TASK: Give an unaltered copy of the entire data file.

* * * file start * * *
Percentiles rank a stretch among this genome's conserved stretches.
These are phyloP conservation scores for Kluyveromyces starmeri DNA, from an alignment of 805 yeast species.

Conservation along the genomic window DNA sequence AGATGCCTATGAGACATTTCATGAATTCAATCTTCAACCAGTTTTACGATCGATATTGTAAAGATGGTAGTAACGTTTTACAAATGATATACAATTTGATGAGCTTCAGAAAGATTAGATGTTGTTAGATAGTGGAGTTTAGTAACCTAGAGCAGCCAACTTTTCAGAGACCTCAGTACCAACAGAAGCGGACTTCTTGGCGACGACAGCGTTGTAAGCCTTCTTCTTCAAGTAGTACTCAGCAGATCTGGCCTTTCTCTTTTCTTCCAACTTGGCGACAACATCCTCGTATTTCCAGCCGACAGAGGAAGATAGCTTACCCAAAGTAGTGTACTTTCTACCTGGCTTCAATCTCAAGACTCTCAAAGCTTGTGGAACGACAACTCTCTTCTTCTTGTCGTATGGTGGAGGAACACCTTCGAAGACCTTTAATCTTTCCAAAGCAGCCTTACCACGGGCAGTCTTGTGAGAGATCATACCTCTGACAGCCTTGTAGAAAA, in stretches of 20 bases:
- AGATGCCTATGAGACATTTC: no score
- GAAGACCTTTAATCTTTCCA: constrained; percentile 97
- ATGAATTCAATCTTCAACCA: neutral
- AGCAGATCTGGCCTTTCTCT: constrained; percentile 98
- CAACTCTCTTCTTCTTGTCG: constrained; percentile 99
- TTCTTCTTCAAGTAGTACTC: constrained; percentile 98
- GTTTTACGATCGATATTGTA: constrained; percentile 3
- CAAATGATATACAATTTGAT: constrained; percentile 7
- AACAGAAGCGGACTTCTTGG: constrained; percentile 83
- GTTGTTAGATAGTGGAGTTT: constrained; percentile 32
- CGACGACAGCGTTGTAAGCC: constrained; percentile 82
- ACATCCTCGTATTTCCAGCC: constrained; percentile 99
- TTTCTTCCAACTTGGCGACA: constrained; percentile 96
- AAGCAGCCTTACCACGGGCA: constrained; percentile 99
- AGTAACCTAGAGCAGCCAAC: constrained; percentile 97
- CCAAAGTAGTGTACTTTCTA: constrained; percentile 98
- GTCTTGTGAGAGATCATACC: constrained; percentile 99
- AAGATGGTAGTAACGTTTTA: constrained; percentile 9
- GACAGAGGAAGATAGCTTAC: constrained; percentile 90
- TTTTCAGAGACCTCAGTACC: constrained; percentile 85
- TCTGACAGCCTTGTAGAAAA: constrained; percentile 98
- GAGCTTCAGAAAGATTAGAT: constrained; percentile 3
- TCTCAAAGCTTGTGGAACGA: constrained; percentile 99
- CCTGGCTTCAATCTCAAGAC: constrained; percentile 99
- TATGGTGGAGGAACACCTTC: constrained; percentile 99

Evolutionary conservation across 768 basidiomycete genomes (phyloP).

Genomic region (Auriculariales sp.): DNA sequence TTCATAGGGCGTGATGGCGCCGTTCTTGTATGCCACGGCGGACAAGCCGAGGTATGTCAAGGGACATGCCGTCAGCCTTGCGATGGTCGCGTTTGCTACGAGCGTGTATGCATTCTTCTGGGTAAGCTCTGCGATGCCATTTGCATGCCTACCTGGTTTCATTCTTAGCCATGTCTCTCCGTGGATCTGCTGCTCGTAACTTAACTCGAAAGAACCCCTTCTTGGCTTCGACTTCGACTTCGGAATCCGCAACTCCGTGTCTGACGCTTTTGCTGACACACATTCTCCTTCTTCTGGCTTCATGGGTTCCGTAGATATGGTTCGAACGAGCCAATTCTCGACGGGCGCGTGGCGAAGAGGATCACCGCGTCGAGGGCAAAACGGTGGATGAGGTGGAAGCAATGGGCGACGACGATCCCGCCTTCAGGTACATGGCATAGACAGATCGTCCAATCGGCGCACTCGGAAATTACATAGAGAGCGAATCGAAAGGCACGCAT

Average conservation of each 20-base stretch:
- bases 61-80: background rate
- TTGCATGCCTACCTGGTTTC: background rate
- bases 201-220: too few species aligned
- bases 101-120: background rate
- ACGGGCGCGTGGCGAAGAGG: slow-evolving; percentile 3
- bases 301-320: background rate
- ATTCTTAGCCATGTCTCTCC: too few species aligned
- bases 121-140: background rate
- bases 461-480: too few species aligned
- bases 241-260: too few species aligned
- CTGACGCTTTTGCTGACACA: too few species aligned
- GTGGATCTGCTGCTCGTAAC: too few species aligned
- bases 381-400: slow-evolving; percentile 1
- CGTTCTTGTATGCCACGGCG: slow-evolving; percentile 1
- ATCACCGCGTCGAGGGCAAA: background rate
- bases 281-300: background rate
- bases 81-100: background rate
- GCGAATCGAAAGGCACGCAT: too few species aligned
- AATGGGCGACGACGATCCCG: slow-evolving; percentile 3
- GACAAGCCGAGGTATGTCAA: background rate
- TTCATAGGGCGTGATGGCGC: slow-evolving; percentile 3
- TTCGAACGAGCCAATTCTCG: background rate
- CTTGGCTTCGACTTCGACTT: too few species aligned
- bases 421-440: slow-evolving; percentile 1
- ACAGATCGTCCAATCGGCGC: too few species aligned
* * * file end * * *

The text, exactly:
Percentiles rank a stretch among this genome's conserved stretches.
These are phyloP conservation scores for Kluyveromyces starmeri DNA, from an alignment of 805 yeast species.

Conservation along the genomic window DNA sequence AGATGCCTATGAGACATTTCATGAATTCAATCTTCAACCAGTTTTACGATCGATATTGTAAAGATGGTAGTAACGTTTTACAAATGATATACAATTTGATGAGCTTCAGAAAGATTAGATGTTGTTAGATAGTGGAGTTTAGTAACCTAGAGCAGCCAACTTTTCAGAGACCTCAGTACCAACAGAAGCGGACTTCTTGGCGACGACAGCGTTGTAAGCCTTCTTCTTCAAGTAGTACTCAGCAGATCTGGCCTTTCTCTTTTCTTCCAACTTGGCGACAACATCCTCGTATTTCCAGCCGACAGAGGAAGATAGCTTACCCAAAGTAGTGTACTTTCTACCTGGCTTCAATCTCAAGACTCTCAAAGCTTGTGGAACGACAACTCTCTTCTTCTTGTCGTATGGTGGAGGAACACCTTCGAAGACCTTTAATCTTTCCAAAGCAGCCTTACCACGGGCAGTCTTGTGAGAGATCATACCTCTGACAGCCTTGTAGAAAA, in stretches of 20 bases:
- AGATGCCTATGAGACATTTC: no score
- GAAGACCTTTAATCTTTCCA: constrained; percentile 97
- ATGAATTCAATCTTCAACCA: neutral
- AGCAGATCTGGCCTTTCTCT: constrained; percentile 98
- CAACTCTCTTCTTCTTGTCG: constrained; percentile 99
- TTCTTCTTCAAGTAGTACTC: constrained; percentile 98
- GTTTTACGATCGATATTGTA: constrained; percentile 3
- CAAATGATATACAATTTGAT: constrained; percentile 7
- AACAGAAGCGGACTTCTTGG: constrained; percentile 83
- GTTGTTAGATAGTGGAGTTT: constrained; percentile 32
- CGACGACAGCGTTGTAAGCC: constrained; percentile 82
- ACATCCTCGTATTTCCAGCC: constrained; percentile 99
- TTTCTTCCAACTTGGCGACA: constrained; percentile 96
- AAGCAGCCTTACCACGGGCA: constrained; percentile 99
- AGTAACCTAGAGCAGCCAAC: constrained; percentile 97
- CCAAAGTAGTGTACTTTCTA: constrained; percentile 98
- GTCTTGTGAGAGATCATACC: constrained; percentile 99
- AAGATGGTAGTAACGTTTTA: constrained; percentile 9
- GACAGAGGAAGATAGCTTAC: constrained; percentile 90
- TTTTCAGAGACCTCAGTACC: constrained; percentile 85
- TCTGACAGCCTTGTAGAAAA: constrained; percentile 98
- GAGCTTCAGAAAGATTAGAT: constrained; percentile 3
- TCTCAAAGCTTGTGGAACGA: constrained; percentile 99
- CCTGGCTTCAATCTCAAGAC: constrained; percentile 99
- TATGGTGGAGGAACACCTTC: constrained; percentile 99

Evolutionary conservation across 768 basidiomycete genomes (phyloP).

Genomic region (Auriculariales sp.): DNA sequence TTCATAGGGCGTGATGGCGCCGTTCTTGTATGCCACGGCGGACAAGCCGAGGTATGTCAAGGGACATGCCGTCAGCCTTGCGATGGTCGCGTTTGCTACGAGCGTGTATGCATTCTTCTGGGTAAGCTCTGCGATGCCATTTGCATGCCTACCTGGTTTCATTCTTAGCCATGTCTCTCCGTGGATCTGCTGCTCGTAACTTAACTCGAAAGAACCCCTTCTTGGCTTCGACTTCGACTTCGGAATCCGCAACTCCGTGTCTGACGCTTTTGCTGACACACATTCTCCTTCTTCTGGCTTCATGGGTTCCGTAGATATGGTTCGAACGAGCCAATTCTCGACGGGCGCGTGGCGAAGAGGATCACCGCGTCGAGGGCAAAACGGTGGATGAGGTGGAAGCAATGGGCGACGACGATCCCGCCTTCAGGTACATGGCATAGACAGATCGTCCAATCGGCGCACTCGGAAATTACATAGAGAGCGAATCGAAAGGCACGCAT

Average conservation of each 20-base stretch:
- bases 61-80: background rate
- TTGCATGCCTACCTGGTTTC: background rate
- bases 201-220: too few species aligned
- bases 101-120: background rate
- ACGGGCGCGTGGCGAAGAGG: slow-evolving; percentile 3
- bases 301-320: background rate
- ATTCTTAGCCATGTCTCTCC: too few species aligned
- bases 121-140: background rate
- bases 461-480: too few species aligned
- bases 241-260: too few species aligned
- CTGACGCTTTTGCTGACACA: too few species aligned
- GTGGATCTGCTGCTCGTAAC: too few species aligned
- bases 381-400: slow-evolving; percentile 1
- CGTTCTTGTATGCCACGGCG: slow-evolving; percentile 1
- ATCACCGCGTCGAGGGCAAA: background rate
- bases 281-300: background rate
- bases 81-100: background rate
- GCGAATCGAAAGGCACGCAT: too few species aligned
- AATGGGCGACGACGATCCCG: slow-evolving; percentile 3
- GACAAGCCGAGGTATGTCAA: background rate
- TTCATAGGGCGTGATGGCGC: slow-evolving; percentile 3
- TTCGAACGAGCCAATTCTCG: background rate
- CTTGGCTTCGACTTCGACTT: too few species aligned
- bases 421-440: slow-evolving; percentile 1
- ACAGATCGTCCAATCGGCGC: too few species aligned